Why I Avoid Restaurant Food

Avoid this type of food if you want to lose weight

The other day we had a friend over and we thought it would be nice to take him to a restaurant. The meal arrived and the serving was enormous and the food salted to the point you could barely taste anything else. The next day we all felt like zombies.

My daughter says the feeling is just like PMS, the memory of which is slowly fading in my mind. My mother says my aversion to restaurant food is a result of growing old but surely servings were never so big, or so salty.

These enormous portions and excessive saltiness is not atypical of food here, nor I would think, in any western country. In a US study (1) meals were bought from various restaurants around the country, covering a representative variety of cuisines. The take away meals were bought back to the lab and their calorie contents measured.

Now, while the US government recommends the average person eat 2000 kcal per day, according to calorie intake calculators, a 52 year old, 54.5kg(120lb) 160cm ( 5′ 3″) woman, i.e. me, who exercises three times a week should eat 1546kcal for maintenance, and, if you want to lose weight, that’s 1237kcal. Divide that by 3 and you get 515kcal per meal, or 412kcal if you want to lose weight.

The average calories in the meals were 1,205kcal and the average over three of the four most popular cuisines (American, Italian, and Chinese) had the highest mean energy, 1,495 kcal/meal. That means, at an average restaurant dinner, you are eating an entire days worth of calories. Hope you didn’t eat breakfast and lunch!

As the researchers themselves put it “We found what we were expecting, which is that portion sizes are obscene.”

So why not just eat a little bit and put the rest aside? There are a number of factors that make that difficult. One is that your mother told you to eat everything on your plate, and think of the children in India, or at least mine did. The other is you don’t want to be weird in front of friends and face the cross-examination over your left overs. You know the one. “Why aren’t you eating? But you’re so slim! You don’t need to lose weight. etc. etc.”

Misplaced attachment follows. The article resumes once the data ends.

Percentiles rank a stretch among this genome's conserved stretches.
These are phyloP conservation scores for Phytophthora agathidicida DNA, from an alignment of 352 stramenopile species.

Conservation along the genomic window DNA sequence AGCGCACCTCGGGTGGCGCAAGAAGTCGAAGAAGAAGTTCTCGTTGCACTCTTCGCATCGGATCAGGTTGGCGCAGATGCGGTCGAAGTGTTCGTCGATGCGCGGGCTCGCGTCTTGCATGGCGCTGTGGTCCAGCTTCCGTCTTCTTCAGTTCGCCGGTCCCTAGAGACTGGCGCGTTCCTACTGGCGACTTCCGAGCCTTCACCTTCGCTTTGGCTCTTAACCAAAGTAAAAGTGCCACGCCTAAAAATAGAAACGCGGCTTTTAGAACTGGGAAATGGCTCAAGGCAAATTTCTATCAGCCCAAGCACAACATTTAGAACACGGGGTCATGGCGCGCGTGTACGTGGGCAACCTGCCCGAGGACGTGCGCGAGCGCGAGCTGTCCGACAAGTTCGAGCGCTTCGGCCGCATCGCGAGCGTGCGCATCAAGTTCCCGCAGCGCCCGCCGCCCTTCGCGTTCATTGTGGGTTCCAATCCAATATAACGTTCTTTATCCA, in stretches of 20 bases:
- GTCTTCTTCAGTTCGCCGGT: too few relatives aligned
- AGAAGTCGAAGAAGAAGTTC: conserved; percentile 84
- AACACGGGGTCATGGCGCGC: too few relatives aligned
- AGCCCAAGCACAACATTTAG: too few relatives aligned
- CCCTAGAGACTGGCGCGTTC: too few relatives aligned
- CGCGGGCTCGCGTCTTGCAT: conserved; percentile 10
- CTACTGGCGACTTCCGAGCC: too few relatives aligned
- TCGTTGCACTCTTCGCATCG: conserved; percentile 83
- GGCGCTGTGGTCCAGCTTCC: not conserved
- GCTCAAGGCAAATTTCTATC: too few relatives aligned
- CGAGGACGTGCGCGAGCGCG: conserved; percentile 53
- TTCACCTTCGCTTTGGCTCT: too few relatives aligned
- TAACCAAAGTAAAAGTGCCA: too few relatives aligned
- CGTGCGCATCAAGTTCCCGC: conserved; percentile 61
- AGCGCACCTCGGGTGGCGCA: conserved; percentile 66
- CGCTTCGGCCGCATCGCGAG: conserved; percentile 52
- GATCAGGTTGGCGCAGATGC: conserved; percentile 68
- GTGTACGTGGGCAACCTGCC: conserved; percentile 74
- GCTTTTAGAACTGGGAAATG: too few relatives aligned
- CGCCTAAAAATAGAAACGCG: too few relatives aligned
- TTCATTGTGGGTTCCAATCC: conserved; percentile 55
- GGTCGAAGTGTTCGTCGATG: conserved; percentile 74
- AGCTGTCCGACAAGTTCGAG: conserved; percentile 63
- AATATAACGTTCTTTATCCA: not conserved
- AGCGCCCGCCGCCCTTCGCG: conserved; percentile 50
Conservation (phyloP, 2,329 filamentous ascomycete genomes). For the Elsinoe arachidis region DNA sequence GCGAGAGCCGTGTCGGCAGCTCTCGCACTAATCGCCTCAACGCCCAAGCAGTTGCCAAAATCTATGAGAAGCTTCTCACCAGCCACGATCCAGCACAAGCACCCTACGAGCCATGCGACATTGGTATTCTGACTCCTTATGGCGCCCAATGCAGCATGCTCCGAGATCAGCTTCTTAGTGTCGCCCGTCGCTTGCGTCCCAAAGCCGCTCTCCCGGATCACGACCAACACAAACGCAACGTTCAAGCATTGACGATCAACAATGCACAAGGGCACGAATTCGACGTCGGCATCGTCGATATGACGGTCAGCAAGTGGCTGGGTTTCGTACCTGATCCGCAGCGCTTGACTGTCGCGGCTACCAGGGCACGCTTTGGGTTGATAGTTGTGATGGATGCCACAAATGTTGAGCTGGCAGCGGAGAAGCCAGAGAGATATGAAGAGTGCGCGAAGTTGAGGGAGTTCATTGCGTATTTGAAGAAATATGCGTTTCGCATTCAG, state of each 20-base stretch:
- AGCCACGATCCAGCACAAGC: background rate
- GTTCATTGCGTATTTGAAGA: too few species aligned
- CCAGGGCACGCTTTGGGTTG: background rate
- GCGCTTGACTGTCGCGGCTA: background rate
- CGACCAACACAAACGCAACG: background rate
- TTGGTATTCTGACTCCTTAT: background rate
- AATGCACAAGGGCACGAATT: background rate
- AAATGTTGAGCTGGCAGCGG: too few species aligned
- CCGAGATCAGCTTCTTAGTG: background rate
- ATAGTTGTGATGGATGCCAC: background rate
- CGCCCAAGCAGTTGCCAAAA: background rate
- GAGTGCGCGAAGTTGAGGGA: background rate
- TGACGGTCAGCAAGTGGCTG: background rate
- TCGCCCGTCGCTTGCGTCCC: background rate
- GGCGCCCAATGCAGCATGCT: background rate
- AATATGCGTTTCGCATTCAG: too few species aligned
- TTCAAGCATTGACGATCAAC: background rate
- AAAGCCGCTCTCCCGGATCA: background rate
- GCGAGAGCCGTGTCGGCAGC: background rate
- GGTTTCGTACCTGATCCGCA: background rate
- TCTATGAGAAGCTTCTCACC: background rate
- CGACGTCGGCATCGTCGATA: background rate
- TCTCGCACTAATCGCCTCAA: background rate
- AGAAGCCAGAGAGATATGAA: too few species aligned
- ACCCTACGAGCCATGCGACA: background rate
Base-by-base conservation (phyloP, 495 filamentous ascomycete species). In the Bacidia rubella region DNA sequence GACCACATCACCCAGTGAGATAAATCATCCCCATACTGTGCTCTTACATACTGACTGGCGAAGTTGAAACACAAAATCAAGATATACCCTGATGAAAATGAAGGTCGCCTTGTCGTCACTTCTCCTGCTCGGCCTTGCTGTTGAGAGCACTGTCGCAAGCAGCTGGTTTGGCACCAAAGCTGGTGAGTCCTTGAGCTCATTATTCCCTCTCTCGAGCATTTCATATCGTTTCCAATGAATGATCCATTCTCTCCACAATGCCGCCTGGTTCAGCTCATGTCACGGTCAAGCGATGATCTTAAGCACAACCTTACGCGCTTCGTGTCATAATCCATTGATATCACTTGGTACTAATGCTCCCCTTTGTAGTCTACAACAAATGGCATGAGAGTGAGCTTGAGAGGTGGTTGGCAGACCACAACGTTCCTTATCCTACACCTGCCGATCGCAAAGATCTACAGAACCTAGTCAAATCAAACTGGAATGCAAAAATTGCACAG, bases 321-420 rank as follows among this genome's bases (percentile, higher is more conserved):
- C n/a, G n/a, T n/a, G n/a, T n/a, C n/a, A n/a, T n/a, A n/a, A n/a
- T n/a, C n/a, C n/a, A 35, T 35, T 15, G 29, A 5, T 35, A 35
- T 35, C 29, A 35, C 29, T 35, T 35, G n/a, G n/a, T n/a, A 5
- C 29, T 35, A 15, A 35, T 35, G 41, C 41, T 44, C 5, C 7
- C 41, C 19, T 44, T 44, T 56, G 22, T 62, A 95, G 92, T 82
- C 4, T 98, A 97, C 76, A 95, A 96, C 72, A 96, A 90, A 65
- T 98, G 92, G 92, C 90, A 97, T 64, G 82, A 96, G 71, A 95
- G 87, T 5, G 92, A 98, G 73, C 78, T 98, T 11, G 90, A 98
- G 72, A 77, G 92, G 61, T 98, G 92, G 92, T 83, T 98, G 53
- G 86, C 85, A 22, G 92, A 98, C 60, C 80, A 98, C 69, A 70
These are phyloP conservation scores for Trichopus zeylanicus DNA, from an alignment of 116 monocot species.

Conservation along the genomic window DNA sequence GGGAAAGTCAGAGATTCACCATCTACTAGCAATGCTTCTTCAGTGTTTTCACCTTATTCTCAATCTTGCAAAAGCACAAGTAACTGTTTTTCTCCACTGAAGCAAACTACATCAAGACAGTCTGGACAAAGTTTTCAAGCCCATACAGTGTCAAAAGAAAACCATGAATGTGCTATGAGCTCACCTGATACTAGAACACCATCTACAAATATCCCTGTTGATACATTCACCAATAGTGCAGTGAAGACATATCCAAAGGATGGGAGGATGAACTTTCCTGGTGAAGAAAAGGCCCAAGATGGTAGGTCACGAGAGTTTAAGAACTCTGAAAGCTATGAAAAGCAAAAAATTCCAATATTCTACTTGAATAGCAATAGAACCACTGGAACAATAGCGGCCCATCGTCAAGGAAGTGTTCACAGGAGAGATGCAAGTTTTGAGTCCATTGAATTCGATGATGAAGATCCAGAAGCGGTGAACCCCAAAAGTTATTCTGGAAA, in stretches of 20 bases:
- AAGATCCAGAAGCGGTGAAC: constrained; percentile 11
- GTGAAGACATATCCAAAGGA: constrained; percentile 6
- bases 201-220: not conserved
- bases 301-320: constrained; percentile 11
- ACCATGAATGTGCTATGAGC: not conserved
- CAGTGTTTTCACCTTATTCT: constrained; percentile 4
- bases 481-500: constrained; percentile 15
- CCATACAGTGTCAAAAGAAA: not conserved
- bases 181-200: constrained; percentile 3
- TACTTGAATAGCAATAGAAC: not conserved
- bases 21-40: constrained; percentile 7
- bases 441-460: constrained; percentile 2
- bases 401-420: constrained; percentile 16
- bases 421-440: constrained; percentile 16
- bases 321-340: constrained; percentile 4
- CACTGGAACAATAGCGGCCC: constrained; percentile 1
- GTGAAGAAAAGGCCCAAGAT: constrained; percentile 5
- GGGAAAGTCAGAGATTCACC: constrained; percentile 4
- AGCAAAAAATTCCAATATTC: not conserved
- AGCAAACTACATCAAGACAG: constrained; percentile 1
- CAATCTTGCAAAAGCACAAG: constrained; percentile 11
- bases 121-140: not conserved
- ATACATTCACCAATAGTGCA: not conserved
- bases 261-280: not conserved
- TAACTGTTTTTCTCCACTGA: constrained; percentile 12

The main problem is just plain biology. We’re designed to eat when there’s food available, because who knows when there’ll be more? The researchers say

Just knowing that a big platter of beef tacos has a lot of calories won’t help if it’s steaming right in front of you, the authors contend. “People blame themselves and say they don’t have enough willpower,” Roberts says. “It has nothing to do with willpower and everything to do with biology.” When the tacos arrive at the table, you have an “overwhelming neurological response,” she says: blood glucose drops as a signal for hunger and stomach muscles relax to make room for the feast. “Our biology is designed to make us eat when there’s food there,” she says. “I don’t think anybody should feel bad that they get weak when there’s an excessive portion in front of them, because the problem is the excessive portion, not them.” (3)

And that brings us to the fourth problem; the modern inability to judge an appropriate portion size. As another group of researchers put it

…the challenge of getting consumers to [reduce portion sizes] is formidable given their chronic exposure to large portion sizes and distorted consumption norms and perceptions, together with consumer unwillingness to compromise on value for money, taste, and convenience. (2)

In other words, we have been surrounded by giant servings of food for so long that we no longer know what an appropriate serving size looks like. Where we used to feast a few times a year on birthdays and Christmas, we now feast every day.

But portion size doesn’t explain why we feel like zombies the day after a restaurant meal. I’m not sure why that is, but I blame it on salt.

The RDI for sodium in this country is 1600mg which is about 3/4tsp of salt. In the US it’s 1tsp of salt, or 2300mg of sodium. In New York, meals with more than the RDI of salt in them must be labelled with a salt shaker in a black triangle, but those are just the meals that contain an entire days worth of sodium. If a meal contains 2299mg of salt, you can eat it happily, oblivious to the health consequences.

Can you even imagine adding a tsp of salt to a meal, or, if cooking for the whole family, a tablespoon? 2300mg of sodium the same amount of salt as in 288 100g (4oz) bags of chips.

Can you stomach 288 bags of chips?

Salt increases the amount of protein in urine, which affects kidney function. High salt diets increase the rate of kidney function decline in people with existing kidney disease and in animals with artificially induced kidney disease, a low salt diet slows the progression of the disease. (4)

In fact, the zombie feeling is a lot like that flu like feeling you get after a massage, or post massage malaise. People like to tell themselves that’s the toxins being flushed out of their system but, in fact, it is a side effect of the damage to the muscles that results in proteins being released into the blood stream which impairs kidney function, so my theory is that post restaurant malaise is the effect of salt on my kidneys.

So what to do? Well I’ve added another rule to the list. Avoid restaurants! Unfortunately, there are social reasons for going out to restaurants, but unless the event involves a group too big to cater for myself, I’ll stay away.

 

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